Oasis Academy Aspinal

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About Oasis Academy Aspinal

Name Oasis Academy Aspinal
Ofsted Inspections
Principal Miss Angela Sweeting
Address Broadacre Road, Gorton, Manchester, M18 7NY
Phone Number 01612230053
Phase Academy
Type Academy converter
Age Range 3-11
Religious Character Does not apply
Gender Mixed
Number of Pupils 221
Local Authority Manchester
Highlights from Latest Inspection

What is it like to attend this school?

Pupils and children in the early years arrive at school keen to get their day started. They said that teachers make learning fun. Pupils explained that they are proud to be part of the Oasis Academy Aspinal community.

Leaders have high expectations for all pupils, including those with special educational needs and/or disabilities (SEND). Leaders provide appropriate support for any pupils who need to catch up with their learning, especially those who are at the early stages of learning to speak English. Most pupils, including children in the early years, learn a lot of new knowledge and skills.

Pupils feel happy and safe in school. They told inspectors that it is easy ...to make friends. Pupils know who they would speak to if they had any worries.

They are confident that their concerns will be dealt with by staff. Pupils said that leaders deal with bullying effectively.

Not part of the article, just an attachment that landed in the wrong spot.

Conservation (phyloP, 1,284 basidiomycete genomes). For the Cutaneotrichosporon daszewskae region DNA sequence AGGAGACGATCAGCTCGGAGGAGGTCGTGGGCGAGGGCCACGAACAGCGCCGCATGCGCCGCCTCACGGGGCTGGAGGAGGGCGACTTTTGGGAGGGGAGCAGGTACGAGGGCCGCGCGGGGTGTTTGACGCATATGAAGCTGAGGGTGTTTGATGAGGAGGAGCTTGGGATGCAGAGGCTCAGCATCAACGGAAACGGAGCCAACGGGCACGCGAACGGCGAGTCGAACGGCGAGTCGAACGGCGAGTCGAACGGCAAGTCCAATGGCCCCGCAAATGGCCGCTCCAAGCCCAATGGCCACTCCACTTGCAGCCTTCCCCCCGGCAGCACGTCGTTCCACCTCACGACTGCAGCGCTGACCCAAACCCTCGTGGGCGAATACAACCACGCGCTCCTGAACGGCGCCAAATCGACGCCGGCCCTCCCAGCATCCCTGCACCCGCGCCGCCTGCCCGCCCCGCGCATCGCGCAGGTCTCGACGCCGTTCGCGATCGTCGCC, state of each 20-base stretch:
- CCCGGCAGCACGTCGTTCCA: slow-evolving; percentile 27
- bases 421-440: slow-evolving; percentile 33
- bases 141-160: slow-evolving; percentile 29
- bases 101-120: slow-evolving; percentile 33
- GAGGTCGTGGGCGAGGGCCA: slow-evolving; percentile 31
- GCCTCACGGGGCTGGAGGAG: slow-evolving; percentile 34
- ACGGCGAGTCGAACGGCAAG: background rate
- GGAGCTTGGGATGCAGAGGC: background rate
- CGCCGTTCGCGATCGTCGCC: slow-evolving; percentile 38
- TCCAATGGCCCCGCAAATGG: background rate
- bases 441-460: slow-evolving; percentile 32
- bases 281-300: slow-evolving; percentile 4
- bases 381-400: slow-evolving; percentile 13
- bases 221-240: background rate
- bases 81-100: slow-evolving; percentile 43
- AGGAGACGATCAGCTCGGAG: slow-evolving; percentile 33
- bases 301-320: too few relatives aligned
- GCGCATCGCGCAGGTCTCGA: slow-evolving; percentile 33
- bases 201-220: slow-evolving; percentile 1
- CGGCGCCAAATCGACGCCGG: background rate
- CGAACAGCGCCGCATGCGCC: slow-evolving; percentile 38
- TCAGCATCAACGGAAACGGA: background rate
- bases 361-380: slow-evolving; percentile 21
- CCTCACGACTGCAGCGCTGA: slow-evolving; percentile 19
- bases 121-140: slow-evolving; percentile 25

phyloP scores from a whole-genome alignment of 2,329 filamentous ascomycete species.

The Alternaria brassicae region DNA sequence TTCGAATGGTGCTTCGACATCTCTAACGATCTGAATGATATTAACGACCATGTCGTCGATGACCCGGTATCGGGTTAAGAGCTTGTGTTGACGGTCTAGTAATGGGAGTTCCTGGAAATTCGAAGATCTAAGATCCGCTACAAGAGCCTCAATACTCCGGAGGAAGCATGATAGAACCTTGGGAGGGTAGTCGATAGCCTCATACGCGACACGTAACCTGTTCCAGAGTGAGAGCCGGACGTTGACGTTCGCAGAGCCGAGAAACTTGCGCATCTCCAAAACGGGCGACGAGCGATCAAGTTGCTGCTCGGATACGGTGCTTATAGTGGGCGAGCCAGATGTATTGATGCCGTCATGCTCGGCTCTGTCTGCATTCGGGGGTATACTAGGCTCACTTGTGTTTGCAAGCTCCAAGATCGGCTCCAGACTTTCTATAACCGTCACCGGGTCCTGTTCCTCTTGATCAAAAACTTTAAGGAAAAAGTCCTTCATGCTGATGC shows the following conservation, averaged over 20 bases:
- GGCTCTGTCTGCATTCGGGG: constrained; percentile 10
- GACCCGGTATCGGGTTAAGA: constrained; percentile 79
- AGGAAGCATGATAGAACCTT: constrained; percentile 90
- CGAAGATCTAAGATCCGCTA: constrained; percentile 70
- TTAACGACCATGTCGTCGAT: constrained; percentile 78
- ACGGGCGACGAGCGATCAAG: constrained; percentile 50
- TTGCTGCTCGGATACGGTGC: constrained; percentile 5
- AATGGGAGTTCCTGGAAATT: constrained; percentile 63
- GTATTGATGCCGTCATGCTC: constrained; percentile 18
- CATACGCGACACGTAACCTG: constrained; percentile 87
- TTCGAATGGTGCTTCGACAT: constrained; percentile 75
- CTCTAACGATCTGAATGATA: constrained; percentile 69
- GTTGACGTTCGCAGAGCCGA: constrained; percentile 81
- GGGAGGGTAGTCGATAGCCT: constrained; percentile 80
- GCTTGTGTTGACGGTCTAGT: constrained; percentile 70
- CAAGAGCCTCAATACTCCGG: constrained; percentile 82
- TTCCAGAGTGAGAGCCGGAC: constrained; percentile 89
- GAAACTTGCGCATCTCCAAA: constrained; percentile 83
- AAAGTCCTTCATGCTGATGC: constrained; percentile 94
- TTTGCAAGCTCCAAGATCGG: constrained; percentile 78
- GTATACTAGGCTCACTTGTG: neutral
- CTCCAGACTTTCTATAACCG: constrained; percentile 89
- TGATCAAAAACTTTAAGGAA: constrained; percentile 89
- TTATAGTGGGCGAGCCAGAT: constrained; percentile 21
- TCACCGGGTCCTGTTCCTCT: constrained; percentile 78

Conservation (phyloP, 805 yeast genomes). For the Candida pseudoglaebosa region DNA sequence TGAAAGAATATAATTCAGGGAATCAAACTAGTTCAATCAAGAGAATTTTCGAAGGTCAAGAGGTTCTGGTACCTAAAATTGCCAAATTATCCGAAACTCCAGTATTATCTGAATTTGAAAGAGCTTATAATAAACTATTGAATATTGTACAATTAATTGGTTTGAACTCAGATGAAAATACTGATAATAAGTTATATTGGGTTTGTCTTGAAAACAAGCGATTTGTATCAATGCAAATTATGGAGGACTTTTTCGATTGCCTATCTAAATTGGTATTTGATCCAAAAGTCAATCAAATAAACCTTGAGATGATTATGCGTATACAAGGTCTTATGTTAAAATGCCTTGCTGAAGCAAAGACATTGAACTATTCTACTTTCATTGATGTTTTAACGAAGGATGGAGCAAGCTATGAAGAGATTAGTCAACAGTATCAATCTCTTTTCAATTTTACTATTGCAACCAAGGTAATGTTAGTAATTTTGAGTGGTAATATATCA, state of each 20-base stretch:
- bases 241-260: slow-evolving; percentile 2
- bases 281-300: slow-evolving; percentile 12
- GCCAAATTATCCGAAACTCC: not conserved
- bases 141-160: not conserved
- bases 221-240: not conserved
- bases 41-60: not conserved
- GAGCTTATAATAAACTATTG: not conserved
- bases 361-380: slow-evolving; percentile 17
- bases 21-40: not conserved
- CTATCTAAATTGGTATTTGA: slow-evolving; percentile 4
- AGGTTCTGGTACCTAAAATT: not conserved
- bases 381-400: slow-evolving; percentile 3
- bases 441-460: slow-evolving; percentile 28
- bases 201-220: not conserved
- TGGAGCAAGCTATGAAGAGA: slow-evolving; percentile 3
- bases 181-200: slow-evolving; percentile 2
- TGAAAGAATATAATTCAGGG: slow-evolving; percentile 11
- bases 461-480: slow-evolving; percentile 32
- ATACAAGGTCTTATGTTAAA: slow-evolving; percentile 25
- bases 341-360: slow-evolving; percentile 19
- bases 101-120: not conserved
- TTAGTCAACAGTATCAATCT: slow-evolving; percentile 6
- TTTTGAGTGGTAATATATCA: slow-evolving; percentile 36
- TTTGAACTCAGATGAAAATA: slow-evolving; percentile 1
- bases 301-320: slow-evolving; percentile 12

Many pupils carry out a range of leadership roles across the school.

They learn how to make a positive contribution to their school and the wider local community. Older pupils take up roles as well-being or physical health champions. Pupils enjoy the range of extra-curricular opportunities on offer to them.

Teachers expect all pupils to behave well. Most pupils engage well in lessons. Pupils are respectful and courteous to one another.

They also play harmoniously together using the equipment on the playground at breaktimes and lunchtimes.

What does the school do well and what does it need to do better?

Leaders, governors and trustees have a strong oversight of the quality of education that pupils receive. They have taken great care to develop an ambitious curriculum that meets pupils' learning needs.

For example, in key stages 1 and 2, pupils study a curriculum that is commensurate with the national curriculum. Leaders have also successfully established the knowledge that pupils must learn and the order in which it will be taught. Leaders have made sure that the curriculum in key stages 1 and 2 successfully builds on the strong foundations that children gain in the early years.

Leaders ensure that teachers have the guidance that they need to deliver the curriculum effectively. Teachers receive appropriate ongoing training and support to develop their subject knowledge. They explain new ideas and concepts well.

Teachers help pupils to make secure links between different subjects and topics.

Teachers routinely check what pupils have understood and remembered of the curriculum content. In most subjects, pupils can successfully recall their learning.

However, on occasions, some teachers do not identify quickly enough those pupils who have developed misconceptions in their learning. This means that, in some subjects, a few pupils occasionally develop gaps in their knowledge.Despite this, pupils across the school achieve well.

They are well prepared for the next stages of their education.

Highly trained staff identify and support pupils with SEND, including in the early years. Leaders ensure that children and pupils with SEND receive the support they need to access the same curriculum as other pupils.